Poetic Atmosphere – volume and sleep/wake buttons are responsive, but the bottom cut-out for the Lightning port has no cross braces, which means the bottom lip flexes.
SYSTM Chisel – SYSTM (a subsidiary of Incase) uses PORON XRD, a sophisticated material that’s made of “high performance molecules that form a protective shell that can absorb up to 90% of the most intense force, As measured according to ASTM-F1614-C.” Chisel is too bulky for everyday use for us.
SYSTM Hammer – lip rises high above the edges and causes you to tap against it whenever sliding to unlock.
SYSTM Vise – enormous, Otterbox-style build, but it’s $50 for protection that’s not worth the bulk.
Griffin Reveal – works almost exactly the same as the Belkin ViewCase, and the rear smudges similarly.
Griffin Protector – the best of the silicone-padded models we’ve tried, but the material, while keeping it safe from severe drops, makes it a pain to remove from a pocket.
Incase Slider – a regular on Apple Store shelves, this brand makes the most basic (and least durable) cases of the bunch. Their Slider model is exactly what it sounds like. Pull off the bottom, slide in the phone, and slide the bottom back on. The only good thing is the easy installation. Besides that, the recesses for the buttons make them difficult to press, and the plastic feels so flimsy that it makes the phone itself feel cheap and brittle. When I pushed down the sleep/wake button, the phone always slid down and pushed the case ends apart.
Incase Snap – doesn’t have that same problems as the Slider, but it’s made of the same cheap-feeling plastic.
Hard Candy Shock Drop – it’s heavy-duty and made for hard drops, which means it’s also too big to use every day. The silicone will turn your pockets inside-out as well.
Skech Kameo – has a soft fabric back that adds thickness that we don’t think is necessary. The design also isn’t what we’d call understated.
Otterbox Defender – these are everywhere, but the protection is unnecessary and kills the utility of an iPhone with enormous construction. The $50 price is too much for us, too, and if you’re looking for really rugged protection, we’d spend an extra $25 on theOtterbox Armor for crushproof and waterproof protection.
Otterbox Commuter – like the Defender, these cases’ ubiquity come partially from their incredibly diverse distribution. The Commuter is similarly oversized, and its rubber exterior makes it stick to your pocket.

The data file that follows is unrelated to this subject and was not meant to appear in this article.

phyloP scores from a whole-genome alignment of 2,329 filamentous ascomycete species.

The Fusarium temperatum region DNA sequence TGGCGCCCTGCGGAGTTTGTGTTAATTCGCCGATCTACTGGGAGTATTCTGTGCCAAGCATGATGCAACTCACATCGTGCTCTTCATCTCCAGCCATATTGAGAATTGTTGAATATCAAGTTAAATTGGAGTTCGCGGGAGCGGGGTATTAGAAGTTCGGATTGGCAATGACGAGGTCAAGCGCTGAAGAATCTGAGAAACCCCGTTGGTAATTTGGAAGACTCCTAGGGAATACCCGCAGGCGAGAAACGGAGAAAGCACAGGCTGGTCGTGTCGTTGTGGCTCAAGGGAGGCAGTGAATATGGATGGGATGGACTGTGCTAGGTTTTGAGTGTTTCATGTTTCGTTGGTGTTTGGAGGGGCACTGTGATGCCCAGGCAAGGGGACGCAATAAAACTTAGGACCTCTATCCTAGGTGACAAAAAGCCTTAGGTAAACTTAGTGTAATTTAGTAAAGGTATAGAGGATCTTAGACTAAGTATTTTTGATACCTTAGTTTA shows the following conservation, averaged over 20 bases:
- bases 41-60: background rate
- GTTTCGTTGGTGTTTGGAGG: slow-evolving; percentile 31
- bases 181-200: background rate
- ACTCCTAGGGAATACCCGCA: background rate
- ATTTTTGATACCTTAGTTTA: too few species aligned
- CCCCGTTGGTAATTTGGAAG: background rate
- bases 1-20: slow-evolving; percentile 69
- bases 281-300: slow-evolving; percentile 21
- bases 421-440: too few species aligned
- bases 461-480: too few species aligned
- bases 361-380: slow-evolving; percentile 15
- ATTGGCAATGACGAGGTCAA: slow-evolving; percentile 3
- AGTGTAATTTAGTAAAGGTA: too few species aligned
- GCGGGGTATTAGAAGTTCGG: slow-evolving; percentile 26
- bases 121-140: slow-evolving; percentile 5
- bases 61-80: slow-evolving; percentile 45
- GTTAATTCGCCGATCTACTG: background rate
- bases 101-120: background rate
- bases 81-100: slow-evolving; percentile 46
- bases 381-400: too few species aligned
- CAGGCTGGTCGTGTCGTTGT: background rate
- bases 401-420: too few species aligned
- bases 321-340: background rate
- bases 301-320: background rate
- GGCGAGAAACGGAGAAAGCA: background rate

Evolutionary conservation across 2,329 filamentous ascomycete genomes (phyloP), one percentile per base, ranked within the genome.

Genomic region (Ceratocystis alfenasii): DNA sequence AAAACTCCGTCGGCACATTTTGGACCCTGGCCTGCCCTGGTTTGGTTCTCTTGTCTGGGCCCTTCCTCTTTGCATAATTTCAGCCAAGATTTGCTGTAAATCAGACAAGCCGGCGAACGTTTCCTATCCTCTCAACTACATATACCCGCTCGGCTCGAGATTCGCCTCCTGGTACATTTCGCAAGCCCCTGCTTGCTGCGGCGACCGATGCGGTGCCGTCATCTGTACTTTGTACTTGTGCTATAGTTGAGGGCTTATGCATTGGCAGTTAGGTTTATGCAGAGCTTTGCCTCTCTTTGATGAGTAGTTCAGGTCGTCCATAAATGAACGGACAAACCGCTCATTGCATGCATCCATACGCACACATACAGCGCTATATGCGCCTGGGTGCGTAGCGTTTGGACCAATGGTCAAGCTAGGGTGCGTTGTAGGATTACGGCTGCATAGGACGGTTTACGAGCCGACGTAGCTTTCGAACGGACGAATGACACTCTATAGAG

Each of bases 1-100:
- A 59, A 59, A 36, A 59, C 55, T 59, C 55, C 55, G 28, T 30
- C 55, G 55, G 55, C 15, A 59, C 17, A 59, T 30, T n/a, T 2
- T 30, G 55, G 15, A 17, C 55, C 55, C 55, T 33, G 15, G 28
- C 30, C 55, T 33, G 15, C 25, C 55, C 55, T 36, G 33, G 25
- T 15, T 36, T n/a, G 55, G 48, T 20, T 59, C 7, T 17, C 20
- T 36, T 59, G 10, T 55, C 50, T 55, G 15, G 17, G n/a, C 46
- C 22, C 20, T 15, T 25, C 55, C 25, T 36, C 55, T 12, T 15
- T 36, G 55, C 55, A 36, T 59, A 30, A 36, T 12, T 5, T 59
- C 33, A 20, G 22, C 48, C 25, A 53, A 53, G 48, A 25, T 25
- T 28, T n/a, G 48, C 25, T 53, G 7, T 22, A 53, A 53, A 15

Otterbox Reflex – again, overprotective and adds way more bulk than is necessary for most people. We’re also not fans of two-piece slider cases like this.
Otterbox Prefix – this is the smallest and least-obtrusive of the Otterbox cases, but it’s still larger than the Numbers, and the sleep/wake button doesn’t have the spring-back we like in other cases.
What to look forward to
Our biggest issue with Otterbox cases is the unnecessary added heft, but at CES the company has introduced a new line of cases that might not actually be too bulky or excessive. The Symmetry series ($40 – $45) will fit the iPhone 5s and 5c and are made to be protective while also being one of the thinnest cases the company makes. We’ll have to try it out to see if this can overcome the shortcomings that have plagued other Otterbox models though.
Wrapping it up
After using all of the best-ranked cases available, we’d get the SwitchEasy Numbers. We simply can’t find a better balance of protection and everyday usability, all for ~$15.
Long-term test notes
Since hearing complaints from readers, we’ve kept our eyes open for discoloration in the Numbers. Wirecutter editors and co-testers have also found that the Frost White iPhone 5/5S case is prone to this — for editor Michael Zhao, that color case turned a blue-ish green from his jeans after weeks of use, while friends with the Stealth Black color had no such issue. That’s disappointing, but because the Numbers is a $15 piece of plastic that most people will use rigorously every waking hour of most days, we don’t hold the Frost and others’ discoloration as a strike against the Numbers’ quality. If you’re worried about this, we’ve had no issue with the Stealth black and other darker colors.
1) Honestly, I can be very superficial, and plenty of us here love gear that puts panache before practicality. I write in my DODONotes with my fountain pen instead of using Evernote. Joel Johnson, editor emeritus of the Sweethome, loves the $70 Grove Bamboo case. It provides ample shock protection, is ethically sourced, made in the USA and is beautiful. But it’s not for everyone—the Bamboo adds plenty of size to the phone, and the side buttons are recessed and difficult-to-reach. I also love the $200 Element Ronin that I often use. It’s made of special dark wood and looks steampunk cool, but you need a special allen wrench to take it on or off.
Maybe you’re into that, but we figure a lot of people aren’t drawn to conspicuous exteriors or three-figure prices. Therefore, we’ve classified these types of style-specific cases as outliers. This piece is focused on reasonably priced, ergonomic and fully functional iPhone cases that, after all our collective hours of research, we’d readily recommend to a friend.